I’m no green thumb. I barely know anything about planting a garden. However, I love to cook and love fresh ingredients. I also really hate paying crazy prices at the grocery store for fresh herbs. The combination of these love and hate items gives me the inspiration to plant my own garden every year. What started as just a couple of basil and rosemary plants has now grown to include about 10 herbs, several varieties of peppers, tomatoes, squash, zucchini and cucumbers.
It really is so easy to find a spot here and there in your yard in the suburbs or the city. Some of these are pretty to look at and some of them provide great fragrance.
This is what I have in the ‘garden’ right now:
How to Plant Your Urban Garden –
Oregano (both Greek and Mexican)
How to plant an urban garden
1) Use herbs in a potter as filler plants around some of your seasonal flowers. Vary the types in a pot for color, texture, and height. For example, thyme is a low growing (spiller) plant with dark green leaves and contrasts nicely with a ‘bushy’ plant like parsley or cilantro and a tall bright green plant like basil.
2) Don’t let the herbs flower if at all possible. Even if you don’t need any right then, it is best to trim the plant for full growth. Basil is one that likes to try to grow tall and flower. Cut it back every now and again and you’ll be pleased with the amount of basil you get for many months.
3) Rosemary, thyme, marjoram, sage and oregano should all make it through the winter in a place like Atlanta.
4) Zucchini, squash and cucumbers grown like a vine on the ground. They are great to plant near a bush and use the bush to help hold them up. They also grow low enough that your neighbors are not likely to complain. I grow mine right by the front door behind a small hedge of boxwoods. It was kind of dead space in the yard and it gets a ton of sun. Just perfect.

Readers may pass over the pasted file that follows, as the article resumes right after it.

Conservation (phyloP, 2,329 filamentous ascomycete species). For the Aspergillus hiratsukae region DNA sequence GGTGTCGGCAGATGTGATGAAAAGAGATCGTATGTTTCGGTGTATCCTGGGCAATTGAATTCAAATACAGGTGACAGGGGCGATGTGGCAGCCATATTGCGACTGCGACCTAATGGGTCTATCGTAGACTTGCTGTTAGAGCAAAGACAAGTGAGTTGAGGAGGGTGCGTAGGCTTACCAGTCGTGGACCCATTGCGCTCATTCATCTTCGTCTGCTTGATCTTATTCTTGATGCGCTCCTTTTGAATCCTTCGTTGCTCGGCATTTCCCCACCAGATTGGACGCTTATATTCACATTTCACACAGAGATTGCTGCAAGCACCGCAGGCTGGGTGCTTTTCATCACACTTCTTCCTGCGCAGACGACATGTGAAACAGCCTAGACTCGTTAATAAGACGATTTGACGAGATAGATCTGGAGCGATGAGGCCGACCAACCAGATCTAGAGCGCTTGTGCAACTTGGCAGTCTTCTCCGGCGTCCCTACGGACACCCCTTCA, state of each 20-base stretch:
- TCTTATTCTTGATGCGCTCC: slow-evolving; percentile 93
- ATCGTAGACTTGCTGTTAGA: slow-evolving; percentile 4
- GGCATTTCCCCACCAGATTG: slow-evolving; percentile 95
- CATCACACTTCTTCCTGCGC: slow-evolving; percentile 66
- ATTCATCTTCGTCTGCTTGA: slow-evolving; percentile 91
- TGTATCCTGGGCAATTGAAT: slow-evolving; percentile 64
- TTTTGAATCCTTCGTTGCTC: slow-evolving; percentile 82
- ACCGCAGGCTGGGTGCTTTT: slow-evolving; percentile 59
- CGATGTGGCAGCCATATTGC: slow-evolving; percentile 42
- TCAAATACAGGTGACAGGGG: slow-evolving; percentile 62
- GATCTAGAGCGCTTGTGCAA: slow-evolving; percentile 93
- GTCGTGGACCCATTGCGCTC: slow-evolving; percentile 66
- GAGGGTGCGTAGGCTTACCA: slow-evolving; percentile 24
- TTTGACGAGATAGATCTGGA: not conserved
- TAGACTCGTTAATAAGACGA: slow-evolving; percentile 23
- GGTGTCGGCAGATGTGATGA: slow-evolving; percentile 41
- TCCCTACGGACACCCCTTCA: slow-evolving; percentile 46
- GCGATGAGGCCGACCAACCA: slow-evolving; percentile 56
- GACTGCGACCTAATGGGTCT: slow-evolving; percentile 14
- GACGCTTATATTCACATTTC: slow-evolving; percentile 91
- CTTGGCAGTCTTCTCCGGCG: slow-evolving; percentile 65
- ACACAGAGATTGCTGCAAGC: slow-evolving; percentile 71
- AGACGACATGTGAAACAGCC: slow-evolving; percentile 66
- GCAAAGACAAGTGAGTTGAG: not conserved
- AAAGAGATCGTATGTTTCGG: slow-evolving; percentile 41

5) When you plant a tomato plant, bury a lot of the exposed stem. It will sprout new roots wherever it is buried and will be much more sturdy of a plant.
6) You can never have too much basil. I’ll harvest several times during the season and make basil pesto which freezes beautifully.
7) I love banana peppers on salads, sandwiches, and pizza. We always grow a lot of banana peppers so I keep a jar of vinegar in the fridge and as new peppers are ready to pick, I slice them up and add them to the jar. It’s not officially pickled but it works well so they last and have that pickled flavor.
Wow! This is pretty impressive. Although it sounds easy enough to do in my own yard, I think I’ll just sneak over to yours and pick what I need! You know I never really liked getting my hands dirty! – Denise